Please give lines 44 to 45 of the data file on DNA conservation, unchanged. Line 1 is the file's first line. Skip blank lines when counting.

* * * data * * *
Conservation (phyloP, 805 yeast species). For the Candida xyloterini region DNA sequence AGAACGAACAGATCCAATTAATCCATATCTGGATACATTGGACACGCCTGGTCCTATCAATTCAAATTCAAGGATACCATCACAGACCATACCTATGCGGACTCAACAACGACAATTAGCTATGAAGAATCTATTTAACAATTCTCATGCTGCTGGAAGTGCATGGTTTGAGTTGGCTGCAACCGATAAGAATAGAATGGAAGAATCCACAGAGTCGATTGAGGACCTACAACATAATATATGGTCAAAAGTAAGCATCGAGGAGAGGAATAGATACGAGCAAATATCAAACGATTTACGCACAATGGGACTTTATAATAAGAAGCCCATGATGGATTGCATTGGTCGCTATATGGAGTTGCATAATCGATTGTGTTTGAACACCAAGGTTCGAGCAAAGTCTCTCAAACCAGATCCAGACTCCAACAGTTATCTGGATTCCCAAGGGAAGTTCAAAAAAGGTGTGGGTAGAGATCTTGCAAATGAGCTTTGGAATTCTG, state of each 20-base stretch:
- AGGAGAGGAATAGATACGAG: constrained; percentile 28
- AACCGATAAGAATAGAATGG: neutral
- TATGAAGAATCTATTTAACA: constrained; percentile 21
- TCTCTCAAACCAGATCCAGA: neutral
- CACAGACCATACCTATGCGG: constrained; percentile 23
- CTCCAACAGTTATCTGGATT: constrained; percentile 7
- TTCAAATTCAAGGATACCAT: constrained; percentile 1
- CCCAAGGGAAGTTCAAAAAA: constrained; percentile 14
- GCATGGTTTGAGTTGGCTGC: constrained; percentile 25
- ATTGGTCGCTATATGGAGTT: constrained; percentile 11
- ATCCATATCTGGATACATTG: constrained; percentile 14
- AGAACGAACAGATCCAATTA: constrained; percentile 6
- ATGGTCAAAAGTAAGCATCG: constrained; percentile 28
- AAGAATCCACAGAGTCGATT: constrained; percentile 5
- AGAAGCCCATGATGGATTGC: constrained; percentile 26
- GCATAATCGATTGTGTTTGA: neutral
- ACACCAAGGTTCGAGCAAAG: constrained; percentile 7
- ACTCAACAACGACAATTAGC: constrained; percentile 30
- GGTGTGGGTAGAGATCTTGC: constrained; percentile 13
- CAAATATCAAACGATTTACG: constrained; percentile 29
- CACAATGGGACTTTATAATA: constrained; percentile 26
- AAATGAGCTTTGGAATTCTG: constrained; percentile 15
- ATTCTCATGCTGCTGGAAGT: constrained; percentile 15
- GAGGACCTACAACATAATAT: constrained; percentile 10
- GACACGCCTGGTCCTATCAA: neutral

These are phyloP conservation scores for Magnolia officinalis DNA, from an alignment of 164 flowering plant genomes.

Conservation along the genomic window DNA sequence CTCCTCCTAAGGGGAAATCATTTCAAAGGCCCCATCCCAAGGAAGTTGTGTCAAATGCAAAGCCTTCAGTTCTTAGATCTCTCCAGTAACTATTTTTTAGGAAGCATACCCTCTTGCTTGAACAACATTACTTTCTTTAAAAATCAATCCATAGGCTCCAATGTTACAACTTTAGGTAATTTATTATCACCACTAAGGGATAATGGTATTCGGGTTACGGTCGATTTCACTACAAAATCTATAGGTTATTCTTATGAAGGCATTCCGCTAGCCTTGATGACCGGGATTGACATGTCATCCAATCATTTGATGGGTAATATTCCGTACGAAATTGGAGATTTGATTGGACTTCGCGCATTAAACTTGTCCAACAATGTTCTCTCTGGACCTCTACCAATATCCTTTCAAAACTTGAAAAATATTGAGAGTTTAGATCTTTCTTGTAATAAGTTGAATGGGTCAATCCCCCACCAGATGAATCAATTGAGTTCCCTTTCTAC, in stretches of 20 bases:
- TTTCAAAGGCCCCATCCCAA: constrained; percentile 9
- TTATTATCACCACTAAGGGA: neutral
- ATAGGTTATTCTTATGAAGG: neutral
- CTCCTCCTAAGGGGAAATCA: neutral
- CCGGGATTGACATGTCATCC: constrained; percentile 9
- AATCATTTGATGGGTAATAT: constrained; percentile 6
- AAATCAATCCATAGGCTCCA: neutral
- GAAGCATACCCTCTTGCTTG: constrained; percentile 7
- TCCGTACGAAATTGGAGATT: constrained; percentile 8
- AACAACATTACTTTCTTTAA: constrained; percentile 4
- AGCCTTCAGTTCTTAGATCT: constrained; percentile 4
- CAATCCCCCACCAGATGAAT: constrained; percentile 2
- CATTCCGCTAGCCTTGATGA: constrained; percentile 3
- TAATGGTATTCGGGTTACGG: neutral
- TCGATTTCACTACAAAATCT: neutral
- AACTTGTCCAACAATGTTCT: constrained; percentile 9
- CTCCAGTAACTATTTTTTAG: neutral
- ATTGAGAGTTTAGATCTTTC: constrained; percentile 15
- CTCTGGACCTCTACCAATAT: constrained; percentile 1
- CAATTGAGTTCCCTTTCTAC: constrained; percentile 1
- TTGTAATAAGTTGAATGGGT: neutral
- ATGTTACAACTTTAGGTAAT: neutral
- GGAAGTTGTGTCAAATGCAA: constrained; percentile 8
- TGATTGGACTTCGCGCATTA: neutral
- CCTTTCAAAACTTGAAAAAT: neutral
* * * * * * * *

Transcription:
- AACTTGTCCAACAATGTTCT: constrained; percentile 9
- CTCCAGTAACTATTTTTTAG: neutral